Birds and Turbines – An Ornithologist in Poland.

This post originally appeared on the EWEA website. It is a part of my Force series focusing on the stories behind wind energy.

The shadows are still long on the freshly fallen snow when Krzysztof Pietrzak starts out on his daily walk. Spring is in the air here in Goscino, Poland, and during the next few hours Krzysztof will walk 10 km with his dog Ciapa (‘clumsy’). Krzysztof is an ornithologist. Everyday he follows the same route, monitoring the bird and bat activity at the wind farm near Goscino. His primary job is to determine the mortality rates of birds and bats in relation to the turbines. And Ciapa, despite her playful and clumsy character, is a trained professional particularly good at finding bats.

Inevitably one of the first questions Krzysztof receives is; how many birds or bats have these turbines killed?

“In the first few months of working here, I killed more birds with my car driving to the site, than I discovered killed by the turbines.” he responds. The official statistics of this ten turbine farm is eight – 16 birds per year, around one bird per turbine each year. He attributes this to the location of these turbines. They are away from the edges of the forest, marshes, swamps or rivers; places that birds frequent. “Cars, trains, electrical fences, triangular electrical poles; all these things kill more birds then wind turbines.” says Krzysztof.

Krzysztof began working with birds at the age of 15, volunteering for local NGOs in Poland. He credits his love of birds and the natural world to his childhood. His mother taught him sensitivity to the environment and he proudly says that his first steps were taken in the forest. He holds a degree in biology with a specialisation in ornithology, and is further educated in agriculture and physiotherapy.

The growing wind energy industry has been a boon for ornithologists. An unemployed ornithologist is difficult to find in Poland now, quite a shift from a few years ago when there were very few paid opportunities for people in this profession.

“It’s not a job for everyone, it is a lifestyle,” says Krzysztof. “My friend is my dog, the job keeps me fit and I haven’t been sick in years. The most difficult part is the weather. But, I think that I can call myself a happy person, which isn’t very common in Poland.”

Krzysztof spends every day walking under turbines so what does he actually think about them? He says he likes them. However, he insists that it is important to engage an ornithologist early in the planning process to avoid headaches later.

For Krzysztof a larger concern with wind farms is the potential impact on bird migration pathways. It is easy for a flock to go around one farm, but on a long flight from northern Europe to Africa, the amount of wind farms to be avoided is much greater. Typically a migratory flight takes a lot of energy so birds arrive very tired. The addition of what could amount to hundreds of extra kilometres over the whole route could cause problems. Krzysztof admits that studying this issue would be very difficult and so right now it remains only his theory.

The length of the study on birds at the Goscino wind farm is ten years. This means Krzysztof finds himself in the enviable position of having a secure job due to wind energy. He loves it. Walking under the turbines gives him time to think and he dreams of one day canoeing the Yukon River in Canada and joining the Polish Antarctic stations. But, until he makes it to those far-off places, he can be found on his walk under the turbines with his friend, Ciapa, bounding along happily beside him.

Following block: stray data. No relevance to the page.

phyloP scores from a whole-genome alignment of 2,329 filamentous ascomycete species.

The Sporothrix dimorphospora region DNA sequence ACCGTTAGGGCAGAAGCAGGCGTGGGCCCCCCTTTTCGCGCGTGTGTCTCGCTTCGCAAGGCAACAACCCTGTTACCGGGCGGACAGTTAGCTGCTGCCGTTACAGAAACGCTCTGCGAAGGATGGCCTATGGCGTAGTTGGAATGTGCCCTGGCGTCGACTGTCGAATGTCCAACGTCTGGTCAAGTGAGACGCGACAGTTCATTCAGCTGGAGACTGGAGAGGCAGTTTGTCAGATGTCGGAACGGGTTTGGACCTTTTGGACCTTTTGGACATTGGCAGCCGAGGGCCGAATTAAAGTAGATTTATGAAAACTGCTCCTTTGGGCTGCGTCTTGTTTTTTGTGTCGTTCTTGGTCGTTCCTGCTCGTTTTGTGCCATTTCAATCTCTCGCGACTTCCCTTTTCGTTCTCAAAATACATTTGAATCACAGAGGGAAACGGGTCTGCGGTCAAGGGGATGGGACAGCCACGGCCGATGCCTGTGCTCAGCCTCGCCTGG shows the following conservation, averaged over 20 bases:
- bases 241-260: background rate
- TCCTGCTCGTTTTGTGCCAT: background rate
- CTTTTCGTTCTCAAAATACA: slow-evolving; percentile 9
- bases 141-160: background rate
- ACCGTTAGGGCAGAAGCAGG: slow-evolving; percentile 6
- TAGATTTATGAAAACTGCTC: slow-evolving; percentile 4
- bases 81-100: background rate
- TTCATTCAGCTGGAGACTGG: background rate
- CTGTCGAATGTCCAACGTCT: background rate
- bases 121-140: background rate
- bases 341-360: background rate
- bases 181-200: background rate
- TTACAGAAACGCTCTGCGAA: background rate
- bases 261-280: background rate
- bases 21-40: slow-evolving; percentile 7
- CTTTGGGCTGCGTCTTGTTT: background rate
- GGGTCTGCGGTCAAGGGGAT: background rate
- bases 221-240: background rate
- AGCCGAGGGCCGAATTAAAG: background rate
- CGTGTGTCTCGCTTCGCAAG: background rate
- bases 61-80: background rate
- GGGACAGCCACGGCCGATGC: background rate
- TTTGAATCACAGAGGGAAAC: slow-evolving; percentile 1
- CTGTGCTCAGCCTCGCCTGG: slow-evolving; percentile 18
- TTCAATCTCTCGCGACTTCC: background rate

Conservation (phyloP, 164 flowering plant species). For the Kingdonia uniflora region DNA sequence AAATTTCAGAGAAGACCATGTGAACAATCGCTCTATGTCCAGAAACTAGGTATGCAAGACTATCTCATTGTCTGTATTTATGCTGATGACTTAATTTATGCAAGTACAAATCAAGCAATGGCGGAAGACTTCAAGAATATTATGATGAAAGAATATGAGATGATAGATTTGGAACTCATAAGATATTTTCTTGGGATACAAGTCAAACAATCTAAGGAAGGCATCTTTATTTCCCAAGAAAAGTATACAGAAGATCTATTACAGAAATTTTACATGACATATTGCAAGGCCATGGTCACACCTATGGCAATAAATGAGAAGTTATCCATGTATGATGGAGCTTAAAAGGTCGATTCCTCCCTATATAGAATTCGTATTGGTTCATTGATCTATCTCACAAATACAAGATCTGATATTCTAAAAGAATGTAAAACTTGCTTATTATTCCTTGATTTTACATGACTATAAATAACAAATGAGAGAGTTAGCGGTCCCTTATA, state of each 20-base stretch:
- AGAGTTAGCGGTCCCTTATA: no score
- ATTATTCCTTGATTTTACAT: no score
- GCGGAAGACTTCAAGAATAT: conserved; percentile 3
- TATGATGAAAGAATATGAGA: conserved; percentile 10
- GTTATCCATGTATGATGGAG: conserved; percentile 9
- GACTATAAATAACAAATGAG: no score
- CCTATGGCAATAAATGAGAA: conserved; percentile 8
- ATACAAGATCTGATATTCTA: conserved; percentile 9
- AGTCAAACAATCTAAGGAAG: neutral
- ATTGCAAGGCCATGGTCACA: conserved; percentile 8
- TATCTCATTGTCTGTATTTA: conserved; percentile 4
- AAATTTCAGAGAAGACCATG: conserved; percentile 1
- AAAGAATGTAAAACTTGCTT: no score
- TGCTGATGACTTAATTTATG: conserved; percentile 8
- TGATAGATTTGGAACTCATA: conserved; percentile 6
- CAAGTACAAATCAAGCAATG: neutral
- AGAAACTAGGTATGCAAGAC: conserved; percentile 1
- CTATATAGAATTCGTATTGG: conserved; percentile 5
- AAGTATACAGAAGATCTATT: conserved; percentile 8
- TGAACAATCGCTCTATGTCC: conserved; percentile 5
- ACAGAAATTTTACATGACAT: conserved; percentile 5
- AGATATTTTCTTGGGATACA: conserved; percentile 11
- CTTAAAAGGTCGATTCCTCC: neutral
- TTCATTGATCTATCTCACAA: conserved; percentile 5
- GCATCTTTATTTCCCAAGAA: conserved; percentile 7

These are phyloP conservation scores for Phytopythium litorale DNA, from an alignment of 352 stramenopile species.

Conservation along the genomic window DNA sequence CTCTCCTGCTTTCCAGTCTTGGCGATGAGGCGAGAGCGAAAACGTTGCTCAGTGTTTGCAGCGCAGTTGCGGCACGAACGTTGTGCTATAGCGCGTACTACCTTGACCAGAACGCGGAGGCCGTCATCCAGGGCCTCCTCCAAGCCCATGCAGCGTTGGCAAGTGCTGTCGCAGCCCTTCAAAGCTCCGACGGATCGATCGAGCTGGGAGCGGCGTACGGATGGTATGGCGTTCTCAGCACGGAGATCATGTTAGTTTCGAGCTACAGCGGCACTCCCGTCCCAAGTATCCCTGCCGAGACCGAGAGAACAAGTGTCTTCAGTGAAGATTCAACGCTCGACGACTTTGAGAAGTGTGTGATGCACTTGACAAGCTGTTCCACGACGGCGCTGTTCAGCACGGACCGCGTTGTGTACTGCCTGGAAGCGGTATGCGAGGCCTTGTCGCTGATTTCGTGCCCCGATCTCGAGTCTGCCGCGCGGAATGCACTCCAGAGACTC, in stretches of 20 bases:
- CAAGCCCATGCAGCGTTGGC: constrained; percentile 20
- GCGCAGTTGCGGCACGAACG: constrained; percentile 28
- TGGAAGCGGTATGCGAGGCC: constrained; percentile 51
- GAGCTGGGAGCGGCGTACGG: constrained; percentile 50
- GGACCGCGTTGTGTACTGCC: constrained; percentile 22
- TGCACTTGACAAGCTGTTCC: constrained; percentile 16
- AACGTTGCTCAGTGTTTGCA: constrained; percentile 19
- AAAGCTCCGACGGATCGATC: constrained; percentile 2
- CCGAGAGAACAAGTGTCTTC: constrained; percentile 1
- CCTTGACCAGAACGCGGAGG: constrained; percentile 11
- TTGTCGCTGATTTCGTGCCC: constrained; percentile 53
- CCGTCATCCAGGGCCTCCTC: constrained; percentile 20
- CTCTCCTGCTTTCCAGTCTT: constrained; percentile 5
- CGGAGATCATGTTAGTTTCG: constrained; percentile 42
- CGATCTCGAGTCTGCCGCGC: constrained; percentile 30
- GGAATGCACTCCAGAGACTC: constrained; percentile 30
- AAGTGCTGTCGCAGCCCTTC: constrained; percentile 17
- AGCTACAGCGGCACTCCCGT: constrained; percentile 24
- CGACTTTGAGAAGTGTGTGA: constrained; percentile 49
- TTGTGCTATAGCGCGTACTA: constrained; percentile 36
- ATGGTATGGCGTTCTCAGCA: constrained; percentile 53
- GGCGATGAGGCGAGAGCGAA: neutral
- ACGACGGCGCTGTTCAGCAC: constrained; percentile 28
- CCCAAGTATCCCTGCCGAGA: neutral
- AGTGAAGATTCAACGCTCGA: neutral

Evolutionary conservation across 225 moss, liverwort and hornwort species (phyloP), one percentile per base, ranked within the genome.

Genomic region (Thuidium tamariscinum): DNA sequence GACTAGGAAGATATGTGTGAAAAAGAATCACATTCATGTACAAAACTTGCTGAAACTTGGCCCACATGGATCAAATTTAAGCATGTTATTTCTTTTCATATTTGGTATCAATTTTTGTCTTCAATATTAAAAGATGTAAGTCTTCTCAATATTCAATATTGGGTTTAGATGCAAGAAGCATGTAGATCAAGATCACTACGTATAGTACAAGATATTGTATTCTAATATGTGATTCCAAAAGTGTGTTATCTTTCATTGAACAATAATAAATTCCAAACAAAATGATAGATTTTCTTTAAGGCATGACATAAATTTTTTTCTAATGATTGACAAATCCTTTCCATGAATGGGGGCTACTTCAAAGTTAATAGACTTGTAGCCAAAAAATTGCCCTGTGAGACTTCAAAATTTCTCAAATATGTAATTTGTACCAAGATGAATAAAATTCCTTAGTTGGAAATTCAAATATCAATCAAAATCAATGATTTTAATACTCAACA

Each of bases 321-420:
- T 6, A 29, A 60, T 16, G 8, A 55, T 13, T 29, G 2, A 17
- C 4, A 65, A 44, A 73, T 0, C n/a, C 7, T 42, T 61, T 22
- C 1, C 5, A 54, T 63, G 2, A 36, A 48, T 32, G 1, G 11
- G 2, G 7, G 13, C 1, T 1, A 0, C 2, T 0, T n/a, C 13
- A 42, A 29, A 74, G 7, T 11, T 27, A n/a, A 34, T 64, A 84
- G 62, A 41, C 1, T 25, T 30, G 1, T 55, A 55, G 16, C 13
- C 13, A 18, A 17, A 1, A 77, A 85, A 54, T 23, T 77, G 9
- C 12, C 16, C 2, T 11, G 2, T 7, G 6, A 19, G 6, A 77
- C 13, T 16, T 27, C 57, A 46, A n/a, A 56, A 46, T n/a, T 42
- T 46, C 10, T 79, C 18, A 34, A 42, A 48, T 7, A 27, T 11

Guest Post – Moving Planet in Nepal

This guest post is cross-posted from 350.org and written by Anna Keenan detailing our recent experience in Nepal.

I spend most of my time working as a climate campaigner for Greenpeace International in Amsterdam, however for the 2011 global day of climate action – Moving our Planet beyond fossil fuels – I have somehow ended up in Kathmandu, Nepal, with climate-activist photographer Robert van Waarden. I simply couldn’t resist the opportunity to write about what “Moving Planet” has been like in this magical (and slightly crazy) city of contrasts!

Today, there was not just one, but three major events in the Kathmandu area.

Moving Planet action in Nepal

First – we were up at 5am to make it on the bus to Dulikhel with Small Earth Nepal, a wonderful organization who are working on many aspects of sustainability – from awareness-raising, to scientific methodological training, to promoting biogas in rural villages. Today, 100 people hiked from Dhulikhel to Namo-buddha Monastery – where over 350 young monks are living and learning Tibetan Buddhist philosophy. The monks led our group in a meditation on a Zero-Carbon Future.

Aside from philosophical leadership, these monks are also into practical action. One of the many interesting initiatives at the monastery is the on-site production of heating briquettes from the monastery’s paper waste and agricultural waste. These carbon-neutral briquettes are burnt in place of firewood (which is in short supply) to keep the monastery buildings warm in winter – and because the briquettes burn without smoke, they also improve air quality.

The second event Nepalese Youth for Climate Action, along with Kathmandu Cycle City 2020, organised a cycle rally with over 120 keen young cyclists participated! In Kathmandu, every intersection is a chaotic, noisy blur of pedestrians, motorcycles, rickshaws, bicycles, taxis, trucks, as well as chickens, dogs and cows, all competing for space. The diesel fumes choke the city and many residents suffer from allergies or skin reactions. Cycling is not only good for the global climate – it could be a great solution to the local air-quality problem, and with no fuel costs, it is affordable – a big concern for most residents! However, the traffic chaos makes cycling a dangerous choice for anyone trying to ‘do the right thing’. Today’s cycle rally promotes the goal of Kathmandu being cycle-friendly within the decade – these young people are campaigning for cycle lanes so that more people can choose to cycle, in safety.

The third event was a fully solar-powered screening of short eco-films from around Nepal, run by Story Cycle. The solar panels charged the batteries during the day, and when the sun set on Patan’s Durbar Square, that renewable energy powered (despite rainy conditions!) a screening of 15 short films, made by young people, about local eco-issues in Nepal and South Asia.